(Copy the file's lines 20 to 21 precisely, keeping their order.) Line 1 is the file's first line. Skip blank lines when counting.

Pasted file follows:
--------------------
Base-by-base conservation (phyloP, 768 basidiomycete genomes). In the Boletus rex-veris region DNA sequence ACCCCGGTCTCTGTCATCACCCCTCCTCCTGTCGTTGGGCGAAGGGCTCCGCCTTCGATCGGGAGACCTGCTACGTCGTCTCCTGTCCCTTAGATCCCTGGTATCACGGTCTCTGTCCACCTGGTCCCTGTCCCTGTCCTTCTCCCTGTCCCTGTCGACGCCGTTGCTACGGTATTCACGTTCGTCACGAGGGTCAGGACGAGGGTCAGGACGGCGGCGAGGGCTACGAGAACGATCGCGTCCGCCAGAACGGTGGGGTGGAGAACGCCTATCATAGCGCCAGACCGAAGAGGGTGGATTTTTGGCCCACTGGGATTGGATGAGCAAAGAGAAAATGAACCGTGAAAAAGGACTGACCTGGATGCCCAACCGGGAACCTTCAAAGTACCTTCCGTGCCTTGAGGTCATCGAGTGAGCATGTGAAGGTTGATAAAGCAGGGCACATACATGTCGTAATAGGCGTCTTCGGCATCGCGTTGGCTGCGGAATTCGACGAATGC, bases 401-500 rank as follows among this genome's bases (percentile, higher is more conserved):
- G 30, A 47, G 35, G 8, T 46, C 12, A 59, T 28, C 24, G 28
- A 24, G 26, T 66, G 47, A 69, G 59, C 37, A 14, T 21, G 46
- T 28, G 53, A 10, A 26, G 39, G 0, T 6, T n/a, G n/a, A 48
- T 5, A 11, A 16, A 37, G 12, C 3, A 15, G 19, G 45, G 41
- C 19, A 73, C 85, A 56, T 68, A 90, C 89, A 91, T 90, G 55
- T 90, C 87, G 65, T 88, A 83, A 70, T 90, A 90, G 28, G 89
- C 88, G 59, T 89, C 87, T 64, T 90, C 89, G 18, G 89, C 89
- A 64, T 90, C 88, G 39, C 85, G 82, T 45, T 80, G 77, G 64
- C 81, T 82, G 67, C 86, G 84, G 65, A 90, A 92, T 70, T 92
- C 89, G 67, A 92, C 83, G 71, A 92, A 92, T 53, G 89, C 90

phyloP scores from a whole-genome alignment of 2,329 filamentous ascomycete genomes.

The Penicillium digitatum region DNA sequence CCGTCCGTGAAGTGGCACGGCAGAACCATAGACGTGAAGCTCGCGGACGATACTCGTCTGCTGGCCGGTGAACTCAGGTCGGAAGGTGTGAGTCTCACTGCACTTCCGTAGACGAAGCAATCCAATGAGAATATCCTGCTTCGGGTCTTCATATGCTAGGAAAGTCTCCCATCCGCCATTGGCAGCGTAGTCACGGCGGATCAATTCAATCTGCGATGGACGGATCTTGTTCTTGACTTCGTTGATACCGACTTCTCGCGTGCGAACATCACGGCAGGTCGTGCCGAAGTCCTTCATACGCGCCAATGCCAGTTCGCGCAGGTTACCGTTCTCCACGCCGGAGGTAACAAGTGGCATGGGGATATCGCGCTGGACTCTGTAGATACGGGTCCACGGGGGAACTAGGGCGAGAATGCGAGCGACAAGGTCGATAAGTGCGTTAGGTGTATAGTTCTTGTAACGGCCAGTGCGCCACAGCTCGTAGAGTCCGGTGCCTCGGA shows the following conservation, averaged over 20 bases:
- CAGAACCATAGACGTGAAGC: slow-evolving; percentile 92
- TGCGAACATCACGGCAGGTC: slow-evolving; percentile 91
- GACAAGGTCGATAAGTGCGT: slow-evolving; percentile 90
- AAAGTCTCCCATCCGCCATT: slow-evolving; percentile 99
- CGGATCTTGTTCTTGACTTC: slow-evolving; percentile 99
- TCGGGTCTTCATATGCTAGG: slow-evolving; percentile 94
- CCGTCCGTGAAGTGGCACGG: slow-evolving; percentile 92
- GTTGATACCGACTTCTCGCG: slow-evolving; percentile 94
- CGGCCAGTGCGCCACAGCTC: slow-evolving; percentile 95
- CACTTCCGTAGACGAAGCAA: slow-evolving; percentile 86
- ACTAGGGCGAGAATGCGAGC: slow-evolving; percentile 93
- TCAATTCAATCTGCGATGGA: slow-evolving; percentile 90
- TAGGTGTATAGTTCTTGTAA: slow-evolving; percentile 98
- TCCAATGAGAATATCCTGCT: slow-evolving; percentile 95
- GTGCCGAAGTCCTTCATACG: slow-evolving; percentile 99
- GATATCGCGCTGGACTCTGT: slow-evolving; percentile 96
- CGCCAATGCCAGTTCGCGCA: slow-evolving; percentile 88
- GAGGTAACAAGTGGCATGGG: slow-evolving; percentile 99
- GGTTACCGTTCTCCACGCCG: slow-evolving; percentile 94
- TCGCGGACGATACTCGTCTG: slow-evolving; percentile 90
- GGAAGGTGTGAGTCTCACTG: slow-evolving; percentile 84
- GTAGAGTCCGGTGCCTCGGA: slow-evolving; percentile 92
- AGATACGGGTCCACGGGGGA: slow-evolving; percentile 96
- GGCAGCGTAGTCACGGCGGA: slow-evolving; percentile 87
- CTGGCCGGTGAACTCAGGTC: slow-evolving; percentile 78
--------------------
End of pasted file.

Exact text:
- CCGTCCGTGAAGTGGCACGG: slow-evolving; percentile 92
- GTTGATACCGACTTCTCGCG: slow-evolving; percentile 94